“Is there anything wrong Ma’am?” I asked. “Can I get something for you, or call someone?” Without looking up from what she was doing, she said, “No, my son, you can’t do nothing for me. I gits this wonderful pain all the time.”
“The rude thought occurred to me that she was suffering from an advanced case of double negatives, but, of course, I said nothing.”
From a school composition book c. 1900. Students were asked to write an account of the picture. Perhaps it shows class reaction to another lesson in grammar (much reviled as a subject but considered essential). — Submitted image
It is likely that if you “get” that extract which I found in a small book published here 24 years ago, you probably had English and grammar (and essay writing and maybe even handwriting and letter writing) in school. Those were essential communication tools back — whenever.
Only a week ago I was reading a high-sounding report on the Internet that had to do with the Canadian Senate. It was high-sounding until I got to a phrase which said something to the effect that so-and-so was “weary of saying too much at this time” and another which said, “the other senators collaborated his statements.” I was looking for the journalist’s email address in order to straighten him out on those two words (he meant wary and corroborated) — but I couldn’t find it so I gave up. I’m presuming that not only the writer, but the editor who passed the material on to the Internet, knew no different.
Those of you who write “LOL” in your emails, being either too lazy or unaware of the translation to write “laugh out loud” can stop reading right now. I am going to either boar you to tares or drive you crazy.
Some time ago I wrote a column on a letter exchange between a prime minister of ours (Sir Robert Bond) and a member of our upper chamber who wished to see him return to politics. Writing from Whitbourne, Sir Robert’s expressions and choices of words (in ink) were, in comparison with what might be done today, an art form. He left his reader with no doubt — not only to his meaning, but to the strength of his conviction on his point. Not once did Sir Robert use the conciliatory phrase, “you know.”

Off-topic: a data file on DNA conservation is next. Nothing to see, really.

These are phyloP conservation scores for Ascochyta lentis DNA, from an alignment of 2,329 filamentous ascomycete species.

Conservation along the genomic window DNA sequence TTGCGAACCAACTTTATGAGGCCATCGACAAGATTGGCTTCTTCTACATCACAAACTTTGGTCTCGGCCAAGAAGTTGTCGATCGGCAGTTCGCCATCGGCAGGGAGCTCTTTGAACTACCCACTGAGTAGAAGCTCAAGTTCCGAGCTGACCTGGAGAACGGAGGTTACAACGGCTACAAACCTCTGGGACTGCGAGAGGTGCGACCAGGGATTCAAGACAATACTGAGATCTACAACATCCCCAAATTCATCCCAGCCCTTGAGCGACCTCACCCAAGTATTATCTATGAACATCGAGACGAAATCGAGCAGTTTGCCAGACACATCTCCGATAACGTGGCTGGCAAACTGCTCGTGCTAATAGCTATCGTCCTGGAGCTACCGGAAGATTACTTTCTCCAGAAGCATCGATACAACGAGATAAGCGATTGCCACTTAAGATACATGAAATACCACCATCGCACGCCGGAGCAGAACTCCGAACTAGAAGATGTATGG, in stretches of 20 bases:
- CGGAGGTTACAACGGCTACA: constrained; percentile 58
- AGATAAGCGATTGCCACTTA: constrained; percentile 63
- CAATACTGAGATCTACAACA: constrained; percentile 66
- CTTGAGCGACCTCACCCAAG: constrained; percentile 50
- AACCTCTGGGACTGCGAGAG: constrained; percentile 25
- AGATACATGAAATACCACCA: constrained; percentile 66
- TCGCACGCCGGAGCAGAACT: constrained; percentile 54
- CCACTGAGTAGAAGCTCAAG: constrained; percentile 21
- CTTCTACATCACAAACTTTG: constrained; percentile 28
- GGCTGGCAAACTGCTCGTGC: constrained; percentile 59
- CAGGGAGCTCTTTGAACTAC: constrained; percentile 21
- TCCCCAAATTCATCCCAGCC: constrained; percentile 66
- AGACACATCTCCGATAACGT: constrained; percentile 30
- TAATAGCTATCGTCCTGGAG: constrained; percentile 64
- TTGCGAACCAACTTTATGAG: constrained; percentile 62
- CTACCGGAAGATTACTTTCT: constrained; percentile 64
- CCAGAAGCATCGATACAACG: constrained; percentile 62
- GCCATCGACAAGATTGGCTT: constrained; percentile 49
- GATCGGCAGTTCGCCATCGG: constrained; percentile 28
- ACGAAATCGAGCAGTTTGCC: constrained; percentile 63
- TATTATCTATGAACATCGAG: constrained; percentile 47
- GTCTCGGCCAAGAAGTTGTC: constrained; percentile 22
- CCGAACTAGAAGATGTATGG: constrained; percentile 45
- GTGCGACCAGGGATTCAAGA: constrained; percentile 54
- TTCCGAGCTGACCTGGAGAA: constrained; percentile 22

A week ago I was in a small store here in St. John’s where I knew both the owner and the (only) employee. They were each of that age where they were confident in how they expressed themselves — they knew the words they needed to use. They did not speak like Oxford dons. They spoke like ordinary people here in St. John’s. But the notable thing was, they did not stumble around, looking for words. They knew what they wanted to say and they said it.
“People don’t know how to communicate today,” she said.
“They know how to email,” he said.
“Yes, and that’s usually because they don’t want to actually talk to you,” she added.
“They are too lazy to have a conversation,” he suggested.
And so forth.
As far as I can judge, those uncommunicative people referred to would likely blame the Internet (social media, texting, etc.) if anyone were to raise an eyebrow over their approach to communication. They may not even believe it was because educators some time ago decided it was unfair or unnecessary to burden the young student with grammar, spelling and whatever else you may call the practice of verbalizing thought.
If there is any tragedy to all this, it is the great likelihood that electronic communication is driving people apart.
“I think I need to reach out to them” an acquaintance suggested to me one day in reference to a work obligation. “Why, are you drowning or would that help you in going forward?”
You can see from these silly lines that if humankind lived to be, on average, 165 years old, communication between young and old would be non-existent.
The English schoolmaster Henry Watson Fowler published “A dictionary of modern English usage” in 1926. His book has been called “one of the most influential and most frequently quoted books on the English language.” He was correct and fussy and it is those qualities that make his book an enjoyable read.
Here is what Fowler wrote about the word escapee: